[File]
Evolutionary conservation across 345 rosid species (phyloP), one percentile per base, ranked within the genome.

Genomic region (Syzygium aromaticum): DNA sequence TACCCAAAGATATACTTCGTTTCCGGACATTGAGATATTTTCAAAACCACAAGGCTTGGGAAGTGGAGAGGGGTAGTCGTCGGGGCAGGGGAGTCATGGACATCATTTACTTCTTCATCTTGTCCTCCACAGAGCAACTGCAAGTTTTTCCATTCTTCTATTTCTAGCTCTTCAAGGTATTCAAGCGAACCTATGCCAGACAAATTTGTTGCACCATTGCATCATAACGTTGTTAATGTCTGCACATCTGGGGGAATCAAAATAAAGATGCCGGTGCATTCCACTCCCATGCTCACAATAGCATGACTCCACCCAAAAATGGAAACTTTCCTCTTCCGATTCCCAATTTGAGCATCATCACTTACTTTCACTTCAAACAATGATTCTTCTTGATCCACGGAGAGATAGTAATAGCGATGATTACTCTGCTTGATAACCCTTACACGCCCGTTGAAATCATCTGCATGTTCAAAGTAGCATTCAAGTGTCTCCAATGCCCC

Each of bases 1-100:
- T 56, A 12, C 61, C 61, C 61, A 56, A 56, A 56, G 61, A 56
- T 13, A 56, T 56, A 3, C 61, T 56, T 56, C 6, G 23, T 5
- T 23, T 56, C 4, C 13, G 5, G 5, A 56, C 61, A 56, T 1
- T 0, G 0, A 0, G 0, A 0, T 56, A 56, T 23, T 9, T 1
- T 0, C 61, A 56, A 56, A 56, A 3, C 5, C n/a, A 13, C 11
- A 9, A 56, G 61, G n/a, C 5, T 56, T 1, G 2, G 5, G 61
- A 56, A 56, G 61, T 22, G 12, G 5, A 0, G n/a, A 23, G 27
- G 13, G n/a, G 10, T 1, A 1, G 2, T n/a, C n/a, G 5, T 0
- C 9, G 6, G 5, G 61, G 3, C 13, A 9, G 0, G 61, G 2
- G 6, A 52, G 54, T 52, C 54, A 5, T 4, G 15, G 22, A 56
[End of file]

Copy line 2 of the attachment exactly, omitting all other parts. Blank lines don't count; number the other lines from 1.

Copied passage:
Genomic region (Syzygium aromaticum): DNA sequence TACCCAAAGATATACTTCGTTTCCGGACATTGAGATATTTTCAAAACCACAAGGCTTGGGAAGTGGAGAGGGGTAGTCGTCGGGGCAGGGGAGTCATGGACATCATTTACTTCTTCATCTTGTCCTCCACAGAGCAACTGCAAGTTTTTCCATTCTTCTATTTCTAGCTCTTCAAGGTATTCAAGCGAACCTATGCCAGACAAATTTGTTGCACCATTGCATCATAACGTTGTTAATGTCTGCACATCTGGGGGAATCAAAATAAAGATGCCGGTGCATTCCACTCCCATGCTCACAATAGCATGACTCCACCCAAAAATGGAAACTTTCCTCTTCCGATTCCCAATTTGAGCATCATCACTTACTTTCACTTCAAACAATGATTCTTCTTGATCCACGGAGAGATAGTAATAGCGATGATTACTCTGCTTGATAACCCTTACACGCCCGTTGAAATCATCTGCATGTTCAAAGTAGCATTCAAGTGTCTCCAATGCCCC